Procol Harum went to the top of the hit parade in one swift move. A Whiter Shade Of Pale sold millions throughout the world, and many recordings of the tune were made. At the same time that the group was wallowing in its success down in Southend, stories began to circulate putting the group down for what they had done.
Some of the stories were not too bad, but one in particular did the group a lot of damage. The story said that Procol Harum were just session men, and the group had been brought together after the record began to sell. That is not such a crime today when session men are a well known ingredient in a lot of records. But three years ago, people did not know so much about the recording scene, and consequently people did not bother going to see them - for the simple reason that they did not think they would see the group who made the record.
Luckily for British music, they do exist, and did exist playing local gigs in the Southend area before the record hit the top. Their appearance at the Isle of Wight was a high spot for a lot of people, because of their rather old-fashioned approach to rock and roll, and the unflustered mature guitar playing of Robin Trower.
"When we first made it, people said 'Yeah, great, knew it would be a hit,'" said Gary Brooker, singer and pianist with the group. "Then a lot of people seemed to resent the fact that we had made it. We worked for a long time before the hit and the group had existed before the record as well.
"A lot of young people over here, especially the ones who don't read the music press, don't realize we are a group. We went through a period when a lot of our affairs were handled by Americans, and they only booked us for the States, because they were not our management in the full meaning of the word. Consequently we would come back to Britain, and find we had nothing to do, because no one knew we were home.
"But now we are handled by Chrysalis, and it's nice to have your offices and managers in Britain, and they are among the best. We are doing a 12-city tour with Jethro Tull at the end of the month, and I hope a lot of people will get along to see us, and realize we are a group."
Procol Harum's line-up has changed from the band that made Whiter Shade Of Pale; the organist and the bassist left, and in their place Chris Copping joined, taking over both the bass and the organ. The present line-up is completed by B J Wilson on drums, and Robin Trower on guitar.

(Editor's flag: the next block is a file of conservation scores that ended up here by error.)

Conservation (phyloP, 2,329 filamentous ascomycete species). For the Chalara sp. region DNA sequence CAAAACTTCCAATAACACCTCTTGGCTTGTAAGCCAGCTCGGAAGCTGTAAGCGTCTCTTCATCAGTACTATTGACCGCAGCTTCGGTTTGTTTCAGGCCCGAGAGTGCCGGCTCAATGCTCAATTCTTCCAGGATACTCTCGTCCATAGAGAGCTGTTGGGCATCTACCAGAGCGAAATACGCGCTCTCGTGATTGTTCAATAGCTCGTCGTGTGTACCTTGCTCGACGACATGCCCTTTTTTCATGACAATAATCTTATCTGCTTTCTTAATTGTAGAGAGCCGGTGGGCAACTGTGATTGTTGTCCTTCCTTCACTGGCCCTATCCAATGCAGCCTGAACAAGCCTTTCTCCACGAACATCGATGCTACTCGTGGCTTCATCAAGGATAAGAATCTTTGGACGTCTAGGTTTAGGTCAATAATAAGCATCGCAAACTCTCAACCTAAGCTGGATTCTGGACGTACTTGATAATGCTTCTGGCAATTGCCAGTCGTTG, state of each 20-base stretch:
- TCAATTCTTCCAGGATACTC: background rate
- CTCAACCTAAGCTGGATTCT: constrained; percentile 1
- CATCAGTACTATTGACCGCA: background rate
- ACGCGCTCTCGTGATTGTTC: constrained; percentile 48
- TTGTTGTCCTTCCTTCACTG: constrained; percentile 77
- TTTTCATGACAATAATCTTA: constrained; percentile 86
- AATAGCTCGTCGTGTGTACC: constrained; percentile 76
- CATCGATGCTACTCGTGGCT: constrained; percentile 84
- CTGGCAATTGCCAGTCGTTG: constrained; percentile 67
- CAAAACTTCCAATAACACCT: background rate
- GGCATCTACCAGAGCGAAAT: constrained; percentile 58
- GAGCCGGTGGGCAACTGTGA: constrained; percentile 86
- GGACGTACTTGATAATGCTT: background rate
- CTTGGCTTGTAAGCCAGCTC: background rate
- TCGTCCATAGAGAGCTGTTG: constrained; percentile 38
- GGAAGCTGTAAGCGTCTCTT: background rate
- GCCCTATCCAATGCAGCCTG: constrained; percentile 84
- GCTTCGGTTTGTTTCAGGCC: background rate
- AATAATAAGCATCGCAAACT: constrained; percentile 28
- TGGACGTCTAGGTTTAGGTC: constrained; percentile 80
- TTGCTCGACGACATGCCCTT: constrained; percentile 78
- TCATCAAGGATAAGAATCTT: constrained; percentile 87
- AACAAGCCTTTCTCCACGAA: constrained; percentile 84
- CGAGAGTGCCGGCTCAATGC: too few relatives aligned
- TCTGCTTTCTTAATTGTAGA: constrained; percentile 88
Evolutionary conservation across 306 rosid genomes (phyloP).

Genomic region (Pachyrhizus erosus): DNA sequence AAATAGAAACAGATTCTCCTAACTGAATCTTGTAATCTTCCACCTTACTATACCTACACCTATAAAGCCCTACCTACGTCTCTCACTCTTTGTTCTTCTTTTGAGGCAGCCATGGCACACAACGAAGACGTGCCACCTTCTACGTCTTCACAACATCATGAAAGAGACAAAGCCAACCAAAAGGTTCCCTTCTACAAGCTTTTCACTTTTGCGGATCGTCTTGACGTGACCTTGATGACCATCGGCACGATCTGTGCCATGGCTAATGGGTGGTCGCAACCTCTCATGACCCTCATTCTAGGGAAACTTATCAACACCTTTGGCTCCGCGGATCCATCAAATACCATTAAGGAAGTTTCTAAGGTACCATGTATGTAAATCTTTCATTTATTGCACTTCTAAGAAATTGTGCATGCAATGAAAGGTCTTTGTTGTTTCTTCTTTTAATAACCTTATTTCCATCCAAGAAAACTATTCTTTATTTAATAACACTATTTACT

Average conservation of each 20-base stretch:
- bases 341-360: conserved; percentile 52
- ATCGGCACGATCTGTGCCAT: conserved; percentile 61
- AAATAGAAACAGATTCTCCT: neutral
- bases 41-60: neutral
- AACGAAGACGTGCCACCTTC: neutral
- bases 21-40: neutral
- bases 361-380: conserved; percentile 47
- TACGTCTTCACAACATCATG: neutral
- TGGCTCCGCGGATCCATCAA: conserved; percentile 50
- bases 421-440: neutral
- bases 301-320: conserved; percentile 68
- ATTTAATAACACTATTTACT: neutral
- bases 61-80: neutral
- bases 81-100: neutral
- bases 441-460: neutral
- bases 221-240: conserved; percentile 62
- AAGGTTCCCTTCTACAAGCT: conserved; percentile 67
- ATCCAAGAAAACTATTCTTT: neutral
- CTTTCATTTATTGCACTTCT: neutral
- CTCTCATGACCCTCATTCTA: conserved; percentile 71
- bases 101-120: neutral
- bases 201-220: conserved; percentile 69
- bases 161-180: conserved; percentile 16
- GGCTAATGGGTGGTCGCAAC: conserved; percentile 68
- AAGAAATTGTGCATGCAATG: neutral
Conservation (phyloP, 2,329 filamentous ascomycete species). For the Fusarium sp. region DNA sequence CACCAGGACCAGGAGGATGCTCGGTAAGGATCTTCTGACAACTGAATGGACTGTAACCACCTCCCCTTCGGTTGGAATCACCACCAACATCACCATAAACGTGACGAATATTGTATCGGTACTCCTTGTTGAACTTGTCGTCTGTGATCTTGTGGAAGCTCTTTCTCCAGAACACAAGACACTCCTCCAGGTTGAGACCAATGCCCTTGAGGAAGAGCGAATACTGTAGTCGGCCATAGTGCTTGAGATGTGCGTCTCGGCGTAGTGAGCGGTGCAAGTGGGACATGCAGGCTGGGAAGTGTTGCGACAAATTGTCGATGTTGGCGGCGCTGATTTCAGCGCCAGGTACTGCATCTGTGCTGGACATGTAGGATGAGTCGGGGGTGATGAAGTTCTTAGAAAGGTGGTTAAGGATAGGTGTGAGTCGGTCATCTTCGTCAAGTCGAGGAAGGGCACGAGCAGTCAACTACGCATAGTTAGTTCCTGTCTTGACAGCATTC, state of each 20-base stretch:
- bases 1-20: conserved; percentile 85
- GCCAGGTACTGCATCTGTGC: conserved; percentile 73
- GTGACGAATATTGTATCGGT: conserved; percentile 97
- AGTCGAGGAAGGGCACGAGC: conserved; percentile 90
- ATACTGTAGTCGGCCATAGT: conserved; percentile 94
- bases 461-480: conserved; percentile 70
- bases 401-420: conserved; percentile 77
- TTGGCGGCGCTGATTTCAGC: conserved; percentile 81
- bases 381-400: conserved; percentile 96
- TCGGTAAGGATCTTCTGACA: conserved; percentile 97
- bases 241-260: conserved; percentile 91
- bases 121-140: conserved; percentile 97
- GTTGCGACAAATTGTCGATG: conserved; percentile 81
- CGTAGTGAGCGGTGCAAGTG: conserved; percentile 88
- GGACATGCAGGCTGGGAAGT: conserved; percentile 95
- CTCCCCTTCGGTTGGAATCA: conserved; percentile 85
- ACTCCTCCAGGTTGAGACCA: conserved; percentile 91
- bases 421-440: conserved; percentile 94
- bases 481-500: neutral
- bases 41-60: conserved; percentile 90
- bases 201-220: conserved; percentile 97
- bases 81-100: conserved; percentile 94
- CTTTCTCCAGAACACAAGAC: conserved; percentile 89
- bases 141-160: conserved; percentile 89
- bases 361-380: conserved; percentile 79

"We lost the bass-player and the organist about a year ago. Chris was a chemist before he joined, and used to play in a group with me when we were at school. He now plays both the bass and the organ, using a bass keyboard on top of the organ when he is playing it," said Gary. "Sometimes if the guitar is not needed Robin Trower will play bass."
I asked Gary if he had ever thought of playing the organ on stage but his answer was a definite no. "I prefer playing the piano. When we started we were one of the first groups to use both organ and piano on stage at the same time, so I never had to play organ.
"If I sat down for three years and learned to play it properly, then I might. The styles of playing the instruments are different - pianists converted to organists, I can tell them a mile away. I went to music lessons when I was younger, and I had a great music teacher who taught me chords and things. If there was a song I had heard that I wanted to learn we would work it out together. That way I was interested in learning and playing and didn't give up like a lot of kids."
Procol Harum have a clause written into contracts that states that the piano must be in a perfect tuning. If it is not they won't play the gig. "When you use both piano and organ the instruments must be in perfect tune, otherwise there is nothing you can do. You can use piano and organ in different tunings if they are not both being used at the same time, but you cannot possibly do it when they are both being used at the same time."
So I asked Gary if he had ever thought of using an electric piano which would keep a permanent tuning. "No," he said, "the electric piano is another instrument. They're good for R and B, but they're no good for rock and roll or blues. A lot of R and B records have electric piano on them, but for the style of music we play a conventional piano is best."
Gary said that another reason for the group not playing a lot in Britain was the lack of venues, and proceeded to rave about an American friend's idea of opening a big rock concert hall in Vauxhall. "He has a place in Vauxhall in mind that is big enough to take about 8,000 people.
"One of the reasons rock is so big in America is the fact that every major town has at least one rock venue, where they can hear top groups all over the weekend." But Gary does not think American audiences understand rock better than their British counterparts. "I think people here are as aware as they are in the States, if not more; American kids are very concerned with politics."
The group had enjoyed their set at the Isle of Wight, and Gary said they did not feel as cold as they looked on the stage. "Of course it was cold while we were waiting to go on, but once you are playing you soon get hot and sweaty.
"I really enjoyed playing there, it was not a bit like an American festival. Their festivals are into politics as much as the music and they tend to go on for a whole weekend without a break because it does not get cold at night. It was nice to play to an audience who had come solely for the music, in the most part."
The major tour with Jethro Tull should, if there is any justice in pop music, put Procol Harum back on the map. And I hope Gary's parting words come true. "I think people will like what we are doing when they hear us."
Isle of Wight reports here and here at 'Beyond the Pale'; or try a link to a page about the festival
Procol at the Isle of Wight 2006